The second thing that stands out is that Buttigieg specifically cited Kerry as a role model. John Kerry! Kerry is a guy who immediately and shamefully turned on his brothers in arms when the political winds turned that way, and became very famous at a very young age because of it. Kerry’s fans insist he’s a war hero, but aspects of his career are cloudy, and Kerry’s stubborn refusal to release his military files ensured that doubts would persist. There is no doubt that Kerry was anti-military when he got out, or that when he joined the Navy he felt something other than a call to duty. He was just a politically ambitious fellow in search of the least-bad option after his educational deferment was denied. “When I signed up for the Swift boats, they had very little to do with the war,” he wrote in 1986, adding, “I didn’t really want to get involved in the war.” No shame in that, but not much to brag about either.
Buttigieg is such a well-programmed Political Message Bot that he almost never commits a gaffe, but his Kerry remark is the most notable exception I’ve come across. The title of his memoir is also a self-own: Shortest Way Home. It’s as if Elizabeth Holmes had launched Theranos while publishing a book called Shortcuts to Your First Billion.
In the book Mayor Pete writes, as if completely oblivious to how this sounds to anyone who believes the U.S. Army morally superior to the Viet Cong, “I thought back to 2004 and John Kerry’s presidential run, and then remembered that it was during the campaign that I saw the iconic footage of his testimony as the spokesman for Vietnam Veterans against the War.”
What the hey? This is amazing. Buttigieg flat-out admits that he sees the military as a necessary stepping-stone to political fame, and at the same time he implicitly backs Kerry’s thundering denunciation of the military, in the process of bragging about his own military service. It’s like the scene in A Clockwork Orange in which Alex fondly recalls the life of Christ for guidance — but then reveals he identifies with the Roman soldiers whipping Christ on the Via Dolorosa.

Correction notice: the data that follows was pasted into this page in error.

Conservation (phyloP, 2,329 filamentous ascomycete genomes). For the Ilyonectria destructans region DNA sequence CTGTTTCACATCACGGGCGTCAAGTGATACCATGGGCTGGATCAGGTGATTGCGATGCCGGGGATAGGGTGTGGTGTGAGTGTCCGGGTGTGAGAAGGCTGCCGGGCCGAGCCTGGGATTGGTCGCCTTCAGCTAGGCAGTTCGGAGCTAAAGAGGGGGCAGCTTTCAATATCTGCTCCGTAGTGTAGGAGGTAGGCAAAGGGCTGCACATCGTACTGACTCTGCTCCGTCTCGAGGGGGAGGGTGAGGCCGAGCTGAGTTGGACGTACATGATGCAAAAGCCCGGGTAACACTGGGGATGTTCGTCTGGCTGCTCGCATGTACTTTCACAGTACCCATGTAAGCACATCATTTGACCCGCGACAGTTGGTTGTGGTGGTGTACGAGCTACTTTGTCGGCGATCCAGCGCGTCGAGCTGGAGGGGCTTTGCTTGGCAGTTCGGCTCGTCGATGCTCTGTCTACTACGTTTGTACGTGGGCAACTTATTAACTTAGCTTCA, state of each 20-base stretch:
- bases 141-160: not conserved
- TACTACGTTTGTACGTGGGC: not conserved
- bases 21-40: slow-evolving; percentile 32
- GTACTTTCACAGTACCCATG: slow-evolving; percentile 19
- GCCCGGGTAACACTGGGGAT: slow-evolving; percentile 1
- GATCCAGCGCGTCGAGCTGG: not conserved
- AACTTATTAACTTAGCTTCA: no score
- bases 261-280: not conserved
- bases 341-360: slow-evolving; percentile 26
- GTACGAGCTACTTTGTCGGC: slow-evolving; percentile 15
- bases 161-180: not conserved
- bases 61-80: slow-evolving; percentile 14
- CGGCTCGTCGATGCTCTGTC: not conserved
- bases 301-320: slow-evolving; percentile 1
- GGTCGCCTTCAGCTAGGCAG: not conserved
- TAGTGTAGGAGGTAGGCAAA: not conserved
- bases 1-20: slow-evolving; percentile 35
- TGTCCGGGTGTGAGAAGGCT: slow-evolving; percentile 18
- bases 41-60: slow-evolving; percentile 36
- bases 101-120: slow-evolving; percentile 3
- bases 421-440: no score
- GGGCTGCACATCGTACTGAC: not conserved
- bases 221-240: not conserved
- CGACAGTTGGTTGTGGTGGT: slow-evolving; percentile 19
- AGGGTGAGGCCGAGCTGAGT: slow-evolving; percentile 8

Ambitious and calculating Democrats of the future: When you’re trying to portray yourself as Captain America, don’t praise a guy whose first notable public act was dumping all over the military. And certainly don’t remove all doubt by specifically citing the moment the guy was excoriating our boys in uniform and saying they were no better than Viet Cong thugs.
The third thing that stands out about Buttigieg’s military service is his bizarre brag that he used to travel around Afghanistan in various motor vehicles. Has anyone who has ever served the U.S. military on overseas land not driven around? When he launched his campaign last April he bragged about “119 trips I took outside the wire, driving or guarding a vehicle.” That’s . . . not a thing. There are no such stats. Sorties in aircraft are an official military statistic. Motor-vehicle trips are so routine no one would bother to keep track, any more than someone would log how many times Pete Buttigieg took a shower. No one cares. So Buttigieg himself created this phony statistic. Picture it: He made himself a little Hero’s Log but all he had to put in it was “routine trips.” It’s pathetic. It’s hilarious. It’s apple-polishing, résumé-buffing, box-checking, attention-seeking vaporware. Just like his whole career.